John Ramsay McCulloch

Last updated

John Ramsay McCulloch
John Ramsay McCulloch by Sir Daniel Macnee detail.jpg
John Ramsay McCulloch by Daniel Macnee
Born(1789-03-01)1 March 1789
Whithorn, Wigtownshire, Scotland, Kingdom of Great Britain
Died11 November 1864(1864-11-11) (aged 75)
Academic career
Field Political economy
School or
Classical economics
Influences Adam Smith, David Ricardo

John Ramsay McCulloch (1 March 1789 – 11 November 1864) was a Scottish economist, author and editor, widely regarded as the leader of the Ricardian school of economists after the death of David Ricardo in 1823. He was appointed the first professor of political economy at University College London in 1828. He wrote extensively on economic policy, and was a pioneer in the collection, statistical analysis and publication of economic data.


McCulloch was a co-founder, and one of the first editors, of The Scotsman newspaper, and worked on the Edinburgh Review . He edited the 1828 edition of The Wealth of Nations . [1]


McCulloch attended the University of Edinburgh, but did not graduate. [2]

McCulloch collected the early literature of political economy, and wrote on the scope and method of economics and the history of economic thought. [3] [4] After his death his library was purchased by Lord Overstone and eventually presented to the University of Reading. He was a participant in the Political Economy Club, London, founded by James Mill [5] and a circle of friends in 1821 for an ongoing discussion of the fundamental principles of political economy.

McCulloch's works include a textbook, Principles of Political Economy (Edinburgh 1825). He worked on subsequent editions until his death. This book contains a memorable discussion of the origins of profit or interest in the case of a cask of new wine.

"Suppose that a cask of new wine, which cost £50, is put into a cellar, and that, at the end of twelve months, it is worth £55, the question is: Should the £5 of additional value, given to the wine, be considered as a compensation for the time the £50 worth of capital has been locked up, or should it be considered as the value of additional labour actually laid out in the wine?"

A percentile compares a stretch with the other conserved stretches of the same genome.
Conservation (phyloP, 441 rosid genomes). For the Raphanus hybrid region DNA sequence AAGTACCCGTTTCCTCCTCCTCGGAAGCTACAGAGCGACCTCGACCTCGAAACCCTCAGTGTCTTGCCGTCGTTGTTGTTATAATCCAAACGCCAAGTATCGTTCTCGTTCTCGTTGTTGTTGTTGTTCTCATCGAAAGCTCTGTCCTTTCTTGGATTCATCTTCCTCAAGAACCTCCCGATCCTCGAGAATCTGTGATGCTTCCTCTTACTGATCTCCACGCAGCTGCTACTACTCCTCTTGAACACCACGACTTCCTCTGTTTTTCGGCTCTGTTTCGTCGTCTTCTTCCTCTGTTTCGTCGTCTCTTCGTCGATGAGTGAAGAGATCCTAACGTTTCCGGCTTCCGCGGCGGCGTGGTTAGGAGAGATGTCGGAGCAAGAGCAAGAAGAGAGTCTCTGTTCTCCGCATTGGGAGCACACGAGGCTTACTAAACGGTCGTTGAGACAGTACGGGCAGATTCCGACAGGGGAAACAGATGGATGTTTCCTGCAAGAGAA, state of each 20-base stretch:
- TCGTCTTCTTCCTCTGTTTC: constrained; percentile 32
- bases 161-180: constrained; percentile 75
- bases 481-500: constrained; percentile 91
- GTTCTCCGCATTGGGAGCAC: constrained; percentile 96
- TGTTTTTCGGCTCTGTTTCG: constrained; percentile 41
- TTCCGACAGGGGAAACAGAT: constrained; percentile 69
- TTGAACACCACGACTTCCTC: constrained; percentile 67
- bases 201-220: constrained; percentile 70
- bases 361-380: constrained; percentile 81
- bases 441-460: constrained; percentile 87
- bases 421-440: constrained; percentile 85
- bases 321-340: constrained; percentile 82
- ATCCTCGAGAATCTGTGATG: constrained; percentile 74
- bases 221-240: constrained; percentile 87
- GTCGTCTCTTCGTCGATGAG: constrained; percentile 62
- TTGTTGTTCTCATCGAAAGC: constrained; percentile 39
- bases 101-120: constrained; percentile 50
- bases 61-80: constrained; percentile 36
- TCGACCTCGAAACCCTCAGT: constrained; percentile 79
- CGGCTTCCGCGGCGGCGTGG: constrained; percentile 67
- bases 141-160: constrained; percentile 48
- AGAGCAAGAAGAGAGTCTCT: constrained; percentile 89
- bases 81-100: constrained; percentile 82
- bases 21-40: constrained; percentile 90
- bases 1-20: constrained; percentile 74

This question is still used in discussions of the labour theory of value and related issues. McCulloch used it to illustrate that "time cannot of itself produce effect; it merely affords space for really efficient causes to operate, and it is therefore clear it can have nothing to do with value." Reflecting on discussions in the Political Economy Club, Ricardo had privately expressed his famous opinion about the "non-existence of any measure of absolute value." [6]

McCulloch was an opponent of Robert Malthus, in response to Malthus's Definitions in Political Economy (1827) wherein Malthus criticized several contemporary economists, including Jean-Baptiste Say, James Mill, and McCulloch, for what he considered sloppiness in selection of, attachment of meaning to, and usage of their technical terms. [7] In March 1827 McCulloch made a cutting reply on the front page of his Edinburgh newspaper, The Scotsman, [8] implying that Malthus wanted to dictate terms and theories to other economists. McCulloch clearly felt his ox gored, and his review of Definitions is largely a bitter defence of his own Principles of Political Economy, [9] and his counter-attack "does little credit to his reputation", being largely "personal derogation" of Malthus. [10] The purpose of Malthus's Definitions was terminological clarity, and Malthus discussed appropriate terms, their definitions, and their use by himself and his contemporaries. This motivation of Malthus's work was disregarded by McCulloch, who responded that there was nothing to be gained "by carping at definitions, and quibbling about the meaning to be attached to" words. Given that statement, it is not surprising that McCulloch's review failed to address the rules of chapter 1 and did not discuss the definitions of chapter 10; he also barely mentioned Malthus's critiques of other writers. [7]

McCulloch died in 1864, and is buried in Brompton Cemetery, London.


McCulloch's theoretical work received harsh criticism from Eugen von Böhm-Bawerk in the latter's History and Critique of Interest Theories (1884).

"But probably no member of the English school has been so unhappy in his treatment of the subject or done the theory of interest such a disservice as McCulloch,"

wrote Böhm-Bawerk.

"He hovers about the fringes of a number of divergent opinions. He penetrates just far enough into each to become involved in glaring self-contradictions, but he does not expand any one of them sufficiently to form a theory that even approaches consistency."